Interspersed throughout the narrative, Saunders includes sections comprised of historical excerpts. This particular section begins with a quotation from “Behind the Scenes or Thirty Years a Slave and Four Years in the White House,” by a former slave who eventually became the confidante of Mary Lincoln. In this excerpt, she explains that President Lincoln is expected to “give a series of state dinners every winter”—dinners that are quite expensive. Apparently, the First Lady decided she’d rather have President Lincoln host “three large receptions” instead of these dinners. As such, the family started throwing parties, which an American historian explains (in yet another excerpt) were “criticized” by abolitionists who found “the merry-making at the White House” inappropriate, given that the country had recently embarked upon a Civil War.
By providing multiple accounts of the president and his various decisions, Saunders establishes the divisive nature of the United States during Lincoln’s presidency. Indeed, while some citizens perhaps understand why the president would want to throw receptions instead of hosting state dinners, others “criticize” him for doing so. What’s more, Saunders also reveals to readers in this section that Lincoln in the Bardo takes place during the Civil War, thus underlining the circumstances driving the country apart. As the South fought to secede from the rest of the country, President Lincoln led the Union in an effort to keep the country together. Using this history as a touchstone, Saunders mixes the nation’s political unrest with Lincoln’s personal life, showing that the president is subject to intense scrutiny even when it comes to throwing a party.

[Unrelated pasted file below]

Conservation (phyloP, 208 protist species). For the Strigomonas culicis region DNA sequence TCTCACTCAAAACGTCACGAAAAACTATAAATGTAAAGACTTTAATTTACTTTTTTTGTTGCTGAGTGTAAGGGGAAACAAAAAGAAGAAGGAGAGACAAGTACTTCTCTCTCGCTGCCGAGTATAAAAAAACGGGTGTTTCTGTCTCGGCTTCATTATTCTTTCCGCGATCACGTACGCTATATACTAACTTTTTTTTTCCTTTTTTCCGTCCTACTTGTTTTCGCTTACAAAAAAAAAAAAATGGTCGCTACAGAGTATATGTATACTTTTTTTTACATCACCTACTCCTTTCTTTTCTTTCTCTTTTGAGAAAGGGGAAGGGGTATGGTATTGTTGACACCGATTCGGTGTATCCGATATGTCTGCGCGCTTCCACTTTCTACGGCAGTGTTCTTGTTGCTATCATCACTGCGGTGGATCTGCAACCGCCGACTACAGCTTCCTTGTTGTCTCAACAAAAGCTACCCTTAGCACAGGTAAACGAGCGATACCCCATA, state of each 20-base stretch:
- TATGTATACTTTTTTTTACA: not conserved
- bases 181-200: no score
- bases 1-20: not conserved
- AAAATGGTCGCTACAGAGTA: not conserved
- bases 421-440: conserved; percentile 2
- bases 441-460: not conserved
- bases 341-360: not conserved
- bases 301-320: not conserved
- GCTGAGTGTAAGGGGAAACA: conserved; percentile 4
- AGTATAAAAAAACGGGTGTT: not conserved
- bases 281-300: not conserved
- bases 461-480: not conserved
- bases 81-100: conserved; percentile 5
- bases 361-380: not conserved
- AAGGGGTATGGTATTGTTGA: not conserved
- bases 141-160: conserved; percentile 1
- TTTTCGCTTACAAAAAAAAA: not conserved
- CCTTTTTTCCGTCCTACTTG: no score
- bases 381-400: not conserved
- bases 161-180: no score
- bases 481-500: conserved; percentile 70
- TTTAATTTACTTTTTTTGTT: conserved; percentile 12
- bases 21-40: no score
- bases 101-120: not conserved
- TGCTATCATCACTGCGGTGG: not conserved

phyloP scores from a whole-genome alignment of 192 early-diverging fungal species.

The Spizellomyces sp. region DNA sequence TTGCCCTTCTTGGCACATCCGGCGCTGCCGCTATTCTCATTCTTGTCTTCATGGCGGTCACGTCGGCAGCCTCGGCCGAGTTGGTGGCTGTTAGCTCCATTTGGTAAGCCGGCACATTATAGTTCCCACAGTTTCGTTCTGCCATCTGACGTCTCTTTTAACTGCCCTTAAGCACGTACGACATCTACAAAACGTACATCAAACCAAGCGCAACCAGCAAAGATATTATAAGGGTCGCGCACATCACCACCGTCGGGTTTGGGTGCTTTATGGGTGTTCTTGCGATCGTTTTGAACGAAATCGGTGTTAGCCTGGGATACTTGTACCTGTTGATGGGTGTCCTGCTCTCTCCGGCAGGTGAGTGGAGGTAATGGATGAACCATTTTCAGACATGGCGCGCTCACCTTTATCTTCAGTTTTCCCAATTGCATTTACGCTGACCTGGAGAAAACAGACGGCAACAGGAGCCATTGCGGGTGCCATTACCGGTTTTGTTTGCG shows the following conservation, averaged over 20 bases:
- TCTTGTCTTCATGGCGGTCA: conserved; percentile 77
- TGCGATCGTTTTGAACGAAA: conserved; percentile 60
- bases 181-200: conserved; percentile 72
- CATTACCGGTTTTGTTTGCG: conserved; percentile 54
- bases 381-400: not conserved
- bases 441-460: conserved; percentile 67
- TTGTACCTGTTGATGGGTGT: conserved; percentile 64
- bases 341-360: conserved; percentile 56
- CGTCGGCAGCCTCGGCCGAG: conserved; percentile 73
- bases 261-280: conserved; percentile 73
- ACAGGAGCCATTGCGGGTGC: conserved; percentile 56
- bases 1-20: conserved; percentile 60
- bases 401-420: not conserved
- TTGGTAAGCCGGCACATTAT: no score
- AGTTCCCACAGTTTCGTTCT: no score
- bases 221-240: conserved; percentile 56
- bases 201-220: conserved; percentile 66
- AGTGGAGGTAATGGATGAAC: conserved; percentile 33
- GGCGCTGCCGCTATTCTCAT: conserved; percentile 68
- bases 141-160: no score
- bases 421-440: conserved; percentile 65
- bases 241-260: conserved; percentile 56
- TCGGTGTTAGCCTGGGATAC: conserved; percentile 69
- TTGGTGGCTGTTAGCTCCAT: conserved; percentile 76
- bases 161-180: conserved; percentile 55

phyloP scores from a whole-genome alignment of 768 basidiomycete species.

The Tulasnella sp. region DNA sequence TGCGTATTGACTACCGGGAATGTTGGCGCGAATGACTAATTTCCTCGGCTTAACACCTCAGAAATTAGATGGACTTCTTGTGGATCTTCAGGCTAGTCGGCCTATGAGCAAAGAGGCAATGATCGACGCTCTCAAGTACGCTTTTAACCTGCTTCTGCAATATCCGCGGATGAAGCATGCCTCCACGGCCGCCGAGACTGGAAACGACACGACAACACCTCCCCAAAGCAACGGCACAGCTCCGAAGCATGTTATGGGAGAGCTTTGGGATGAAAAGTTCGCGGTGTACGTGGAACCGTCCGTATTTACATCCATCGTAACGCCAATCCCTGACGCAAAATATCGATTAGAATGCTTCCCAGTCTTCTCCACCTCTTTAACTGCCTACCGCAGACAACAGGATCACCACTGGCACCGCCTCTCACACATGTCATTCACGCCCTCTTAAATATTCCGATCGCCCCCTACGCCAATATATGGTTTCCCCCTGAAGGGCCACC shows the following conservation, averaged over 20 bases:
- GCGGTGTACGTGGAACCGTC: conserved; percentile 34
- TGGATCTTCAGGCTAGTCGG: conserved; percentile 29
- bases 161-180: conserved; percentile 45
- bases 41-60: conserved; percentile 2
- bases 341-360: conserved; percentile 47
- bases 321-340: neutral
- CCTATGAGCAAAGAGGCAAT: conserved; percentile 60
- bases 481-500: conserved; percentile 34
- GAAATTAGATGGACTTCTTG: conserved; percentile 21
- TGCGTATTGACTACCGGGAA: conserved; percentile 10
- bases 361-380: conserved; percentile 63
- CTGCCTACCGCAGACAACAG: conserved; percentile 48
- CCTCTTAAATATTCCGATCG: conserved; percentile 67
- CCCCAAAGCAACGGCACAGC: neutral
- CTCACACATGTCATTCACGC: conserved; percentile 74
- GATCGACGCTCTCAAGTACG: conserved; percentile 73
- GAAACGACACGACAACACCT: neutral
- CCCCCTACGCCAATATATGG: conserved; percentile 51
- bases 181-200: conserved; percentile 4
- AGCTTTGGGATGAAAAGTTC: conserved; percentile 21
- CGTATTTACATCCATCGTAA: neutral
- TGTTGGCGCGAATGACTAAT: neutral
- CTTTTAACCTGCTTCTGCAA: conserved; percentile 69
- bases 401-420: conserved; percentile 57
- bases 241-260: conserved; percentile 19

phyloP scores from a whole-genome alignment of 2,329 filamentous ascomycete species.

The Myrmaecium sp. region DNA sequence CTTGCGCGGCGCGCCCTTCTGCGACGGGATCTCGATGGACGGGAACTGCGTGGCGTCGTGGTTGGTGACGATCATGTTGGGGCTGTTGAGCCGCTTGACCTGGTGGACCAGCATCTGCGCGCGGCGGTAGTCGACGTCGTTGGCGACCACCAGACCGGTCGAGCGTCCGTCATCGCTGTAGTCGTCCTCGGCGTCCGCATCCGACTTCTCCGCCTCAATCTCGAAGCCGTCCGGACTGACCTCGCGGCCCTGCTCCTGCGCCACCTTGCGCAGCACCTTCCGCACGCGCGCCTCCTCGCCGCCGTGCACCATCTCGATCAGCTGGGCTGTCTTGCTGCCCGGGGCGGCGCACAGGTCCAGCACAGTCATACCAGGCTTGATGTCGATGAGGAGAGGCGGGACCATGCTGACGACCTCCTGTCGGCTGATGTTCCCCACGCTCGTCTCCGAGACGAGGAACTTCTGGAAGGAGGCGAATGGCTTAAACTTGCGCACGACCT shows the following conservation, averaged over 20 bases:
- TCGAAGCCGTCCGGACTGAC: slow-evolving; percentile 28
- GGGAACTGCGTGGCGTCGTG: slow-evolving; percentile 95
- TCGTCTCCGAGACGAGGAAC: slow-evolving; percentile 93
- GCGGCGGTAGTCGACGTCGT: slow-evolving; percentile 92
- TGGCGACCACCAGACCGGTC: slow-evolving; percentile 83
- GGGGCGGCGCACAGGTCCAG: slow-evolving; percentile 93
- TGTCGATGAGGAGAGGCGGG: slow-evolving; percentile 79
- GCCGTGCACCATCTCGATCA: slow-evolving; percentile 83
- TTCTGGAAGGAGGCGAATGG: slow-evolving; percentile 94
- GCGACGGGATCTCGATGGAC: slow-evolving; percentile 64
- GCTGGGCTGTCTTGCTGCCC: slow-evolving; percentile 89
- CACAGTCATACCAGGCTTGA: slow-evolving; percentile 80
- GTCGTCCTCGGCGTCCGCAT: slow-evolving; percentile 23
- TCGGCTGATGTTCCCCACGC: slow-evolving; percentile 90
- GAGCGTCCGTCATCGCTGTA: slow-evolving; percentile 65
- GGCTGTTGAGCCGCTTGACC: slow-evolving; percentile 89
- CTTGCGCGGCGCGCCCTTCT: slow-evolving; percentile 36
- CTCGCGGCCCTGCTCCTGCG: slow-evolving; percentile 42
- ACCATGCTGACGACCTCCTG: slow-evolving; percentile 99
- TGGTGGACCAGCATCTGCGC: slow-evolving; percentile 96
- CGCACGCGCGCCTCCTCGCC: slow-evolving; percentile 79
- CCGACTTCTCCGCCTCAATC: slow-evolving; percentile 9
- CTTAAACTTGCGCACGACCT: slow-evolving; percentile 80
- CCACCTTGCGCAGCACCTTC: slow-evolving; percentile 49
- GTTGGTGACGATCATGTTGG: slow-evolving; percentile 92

Another historical excerpt explains that Willie Lincoln, Abraham Lincoln’s son, was quite sick when the president threw one of his large receptions. “Willie was burning with fever on the night of the fifth, as his mother dressed for the party,” historians write. “He drew every breath with difficulty. She could see that his lungs were congested and she was frightened.”
In this moment, Saunders uses Mary Lincoln’s concern to create tension, framing Willie’s illness as a potentially dire situation that threatens the Lincolns with the possibility of losing their son. What’s more, since Hans Vollman and Roger Bevins III have already addressed a heretofore unnamed child in the Bardo, readers begin to intuit that Willie is indeed headed toward his grave.